So I'm stuck.
This is a very difficult book. Maybe writing a new blog will unclog my brain and give me the creative edge that I need to have a successful day of writing.
Not only does this latest Tennis Shoes novel deal with the last week in the life of the Savior, it also deals with the last battle at Cumorah AS WELL as the Jaredite time period during the reign of Akish. Any one of those settings would require extensive research and imagination. But all three together!...well, maybe it offers some hint as to why this novel is taking more time than anyone wants.
The fun part is, I get to deal with some issues that no one--surprisingly--has ever addressed in the world of fiction. I'll give you one example. This one is as strange as it comes. Funny strange, that is. Okay, I think most Latter-day Saints are aware that the Savior had siblings. But how many of us ever think about that as any thing more than a passing thought? In two of the Gospels it even names four of the Savior's brothers (or half-brothers)--James, Joseph, Simon, and Judas (Jude). Many Bible readers make the mistake of thinking that the Epistle of James, which is famous for the verse that inspired Joseph Smith to seek enlightenment in the Sacred Grove (James 1:5), is the James from the first First Presidency, meaning the James of "Peter, James, and John." But in reality, this epistle is reputed to have been authored by the Savior's (oldest) younger brother. Another epistle in the scriptures is reputed to have been written by Judas. The King James Translators called this author Jude, probably because the name Judas referred to several other New Testament figures, including one of ill-repute, so they offered up the shortened version to keep this figure distinct from the others. What many Latter-day Saints may not know is that Jesus also had sisters. Extra-Biblical records actually give their names--or at least the names of three of his sisters. They are Salome, Mary, and Anna. Since such names are verifiable in different sources, there is little reason to doubt their authenticity.
HOWEVER (and here's the fun part) how many fictional or dramatized accounts of the life of Jesus EVER mention these siblings? Obviously they would have been a major part of Jesus' life. He grew up with these folks! Several of the Gospels go so far as to say that Jesus' family did not believe in Him, and yet two New Testament epistles are authored by these "brethren of the Lord", and many, many records speak of James, the Lord's brother as the Bishop of Jerusalem who was martyred about 65 AD. Even Paul goes so far as to mention that James received a personal visitation from Jesus that is not recorded in any of the four Gospels. (See 1 Cor 15:7) That makes him a pretty important guy! So whether or not these family members doubted the mission of their eldest Brother for a time, they eventually came around in a very big way. And yet such movies as Ben Hur, Greatest Story Ever Told, Jesus of Nazareth, Passion of the Christ and others never mention any of them. There may be some nefarious political reasons why the family of Jesus is given very little attention in the Gospels. I go over these reasons in the chapter notes of my novel since they are reather detailed. But a great reward of this novel is that I get to address this "wrong" and remind Latter-day Saints and all Christians that Jesus was NOT an only child. Not only did He have siblings, he also had aunts and uncles and cousins and so many other relatives that were a big part of the Christian movement for generations. Here's another little-known fact: James, and John--the same James and John who, along with Peter, visited Joseph Smith and Oliver Cowdery--were ALSO relatives of the Savior. They were His cousins. John the Baptist, we are told in Luke, was the Savior's cousin as well. If we were to apply modern prejudices to the early Christian Church, we might get the idea that this organization was nothing but a bunch of nepotists! But since the Lord was in charge, and since each soul in eternity must be judged on his/her own individual merits, I think we can feel comfortable that such things were organized in exactly the manner the Lord wanted.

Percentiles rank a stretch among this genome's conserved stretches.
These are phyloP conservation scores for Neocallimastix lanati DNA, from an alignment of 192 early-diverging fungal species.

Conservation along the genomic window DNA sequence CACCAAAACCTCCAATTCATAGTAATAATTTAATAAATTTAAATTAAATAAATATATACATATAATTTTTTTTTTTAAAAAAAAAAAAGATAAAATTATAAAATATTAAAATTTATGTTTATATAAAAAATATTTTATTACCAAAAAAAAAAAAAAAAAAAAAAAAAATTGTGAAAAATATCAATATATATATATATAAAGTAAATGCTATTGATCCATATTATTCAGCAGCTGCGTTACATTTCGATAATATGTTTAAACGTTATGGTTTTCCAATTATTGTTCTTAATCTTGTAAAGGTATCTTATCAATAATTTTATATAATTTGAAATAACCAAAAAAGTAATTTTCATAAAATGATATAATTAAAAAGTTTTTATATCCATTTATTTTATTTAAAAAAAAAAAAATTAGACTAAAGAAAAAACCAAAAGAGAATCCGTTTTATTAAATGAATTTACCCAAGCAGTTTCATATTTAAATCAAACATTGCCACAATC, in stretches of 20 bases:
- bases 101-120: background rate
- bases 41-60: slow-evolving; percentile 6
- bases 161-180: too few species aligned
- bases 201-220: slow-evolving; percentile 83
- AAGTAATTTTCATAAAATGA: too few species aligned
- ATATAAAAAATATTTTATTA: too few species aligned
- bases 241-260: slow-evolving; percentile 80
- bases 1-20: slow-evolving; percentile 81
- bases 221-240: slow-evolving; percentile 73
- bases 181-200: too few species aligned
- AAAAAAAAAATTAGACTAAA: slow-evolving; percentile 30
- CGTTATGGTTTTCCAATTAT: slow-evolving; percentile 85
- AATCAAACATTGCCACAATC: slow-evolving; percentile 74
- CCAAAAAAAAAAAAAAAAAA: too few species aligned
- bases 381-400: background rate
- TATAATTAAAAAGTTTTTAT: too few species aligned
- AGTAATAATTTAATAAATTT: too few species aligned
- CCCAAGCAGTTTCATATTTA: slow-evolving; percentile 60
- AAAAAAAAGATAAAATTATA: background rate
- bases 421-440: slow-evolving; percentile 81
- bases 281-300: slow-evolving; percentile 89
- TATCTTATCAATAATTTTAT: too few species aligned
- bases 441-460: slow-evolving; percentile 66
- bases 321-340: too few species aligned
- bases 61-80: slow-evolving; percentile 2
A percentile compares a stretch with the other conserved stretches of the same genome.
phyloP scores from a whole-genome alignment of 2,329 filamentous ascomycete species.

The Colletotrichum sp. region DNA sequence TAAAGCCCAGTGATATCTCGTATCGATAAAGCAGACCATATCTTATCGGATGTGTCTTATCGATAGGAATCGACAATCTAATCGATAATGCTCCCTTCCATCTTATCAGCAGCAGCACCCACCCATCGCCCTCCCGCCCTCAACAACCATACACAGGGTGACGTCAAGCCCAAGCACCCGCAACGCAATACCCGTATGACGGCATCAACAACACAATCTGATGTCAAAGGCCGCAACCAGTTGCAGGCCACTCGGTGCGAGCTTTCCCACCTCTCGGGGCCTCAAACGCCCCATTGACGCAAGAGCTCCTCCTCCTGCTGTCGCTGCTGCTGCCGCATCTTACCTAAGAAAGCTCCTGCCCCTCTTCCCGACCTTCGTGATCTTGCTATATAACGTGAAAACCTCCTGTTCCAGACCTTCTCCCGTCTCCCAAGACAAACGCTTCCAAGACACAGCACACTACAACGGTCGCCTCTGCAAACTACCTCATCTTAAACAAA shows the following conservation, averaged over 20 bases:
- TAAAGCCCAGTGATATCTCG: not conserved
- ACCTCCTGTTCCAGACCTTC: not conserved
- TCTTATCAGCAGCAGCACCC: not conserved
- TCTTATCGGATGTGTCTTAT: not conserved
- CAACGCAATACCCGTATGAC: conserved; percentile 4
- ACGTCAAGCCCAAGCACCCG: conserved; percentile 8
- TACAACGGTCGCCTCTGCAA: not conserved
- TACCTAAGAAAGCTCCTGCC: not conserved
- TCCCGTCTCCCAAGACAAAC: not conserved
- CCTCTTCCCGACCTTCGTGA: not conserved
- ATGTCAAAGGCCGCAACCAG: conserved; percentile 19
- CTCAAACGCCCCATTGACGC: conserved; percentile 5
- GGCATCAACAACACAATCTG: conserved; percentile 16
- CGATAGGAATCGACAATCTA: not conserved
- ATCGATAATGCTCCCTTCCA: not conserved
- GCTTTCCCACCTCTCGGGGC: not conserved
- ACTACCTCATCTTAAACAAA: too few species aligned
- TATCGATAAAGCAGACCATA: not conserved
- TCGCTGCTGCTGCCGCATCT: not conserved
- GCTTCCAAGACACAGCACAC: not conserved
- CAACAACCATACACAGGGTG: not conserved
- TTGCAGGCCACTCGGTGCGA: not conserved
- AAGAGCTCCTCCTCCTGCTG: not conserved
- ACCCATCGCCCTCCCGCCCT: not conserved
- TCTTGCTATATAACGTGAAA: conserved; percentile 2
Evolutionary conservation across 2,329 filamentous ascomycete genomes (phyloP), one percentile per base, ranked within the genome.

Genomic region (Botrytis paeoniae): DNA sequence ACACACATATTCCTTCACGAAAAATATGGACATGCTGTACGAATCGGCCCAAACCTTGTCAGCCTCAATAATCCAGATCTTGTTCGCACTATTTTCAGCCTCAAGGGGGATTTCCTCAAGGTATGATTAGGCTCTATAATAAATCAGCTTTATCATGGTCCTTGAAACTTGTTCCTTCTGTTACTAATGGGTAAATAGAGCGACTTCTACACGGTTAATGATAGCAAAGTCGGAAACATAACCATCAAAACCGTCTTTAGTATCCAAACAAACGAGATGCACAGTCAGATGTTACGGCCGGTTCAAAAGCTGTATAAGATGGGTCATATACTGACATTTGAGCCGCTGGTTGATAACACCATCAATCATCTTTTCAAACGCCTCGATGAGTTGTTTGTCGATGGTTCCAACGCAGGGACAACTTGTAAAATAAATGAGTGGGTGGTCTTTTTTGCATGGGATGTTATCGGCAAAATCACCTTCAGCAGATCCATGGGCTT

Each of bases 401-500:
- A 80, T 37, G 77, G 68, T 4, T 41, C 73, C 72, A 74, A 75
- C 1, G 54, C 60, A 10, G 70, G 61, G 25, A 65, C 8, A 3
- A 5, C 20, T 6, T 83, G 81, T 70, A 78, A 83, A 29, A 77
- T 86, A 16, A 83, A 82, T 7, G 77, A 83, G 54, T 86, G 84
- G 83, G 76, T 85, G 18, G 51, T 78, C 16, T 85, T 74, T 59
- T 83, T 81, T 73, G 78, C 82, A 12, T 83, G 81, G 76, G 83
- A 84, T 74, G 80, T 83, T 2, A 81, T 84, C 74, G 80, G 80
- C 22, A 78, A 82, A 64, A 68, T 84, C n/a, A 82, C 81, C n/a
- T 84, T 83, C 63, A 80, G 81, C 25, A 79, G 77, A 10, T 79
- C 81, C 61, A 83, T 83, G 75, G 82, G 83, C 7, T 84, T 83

But such issues do not identify the challenge I've been facing today. Today I must address the civilization of the Jaredites at the time of Akish. At first I was reluctanct to read Hugh Nibley's work, The World of the Jaredites because I feared it would not be the most recent or relevant work on Jaredite civilization. But the sad truth is, it's the ONLY extensive work that any LDS researcher has EVER DONE on the issue of the Jaredites. (If anyone knows of another, please pass it along.) And this book was written in the 1950s! Fortuntely, it remains an excellent and timely resource after all these years and did much to germinate certain elements of my imagination.
Speaking of which, I had better end this post and get to work. Sometimes folks will ask me about the difference between an amateur and a professional writer. Here's one important difference: an amateur writer can afford to nurse a thing called "writer's block." A professional plows ahead and gets things done. :)
(c) Copyright 2009, Chris Heimerdinger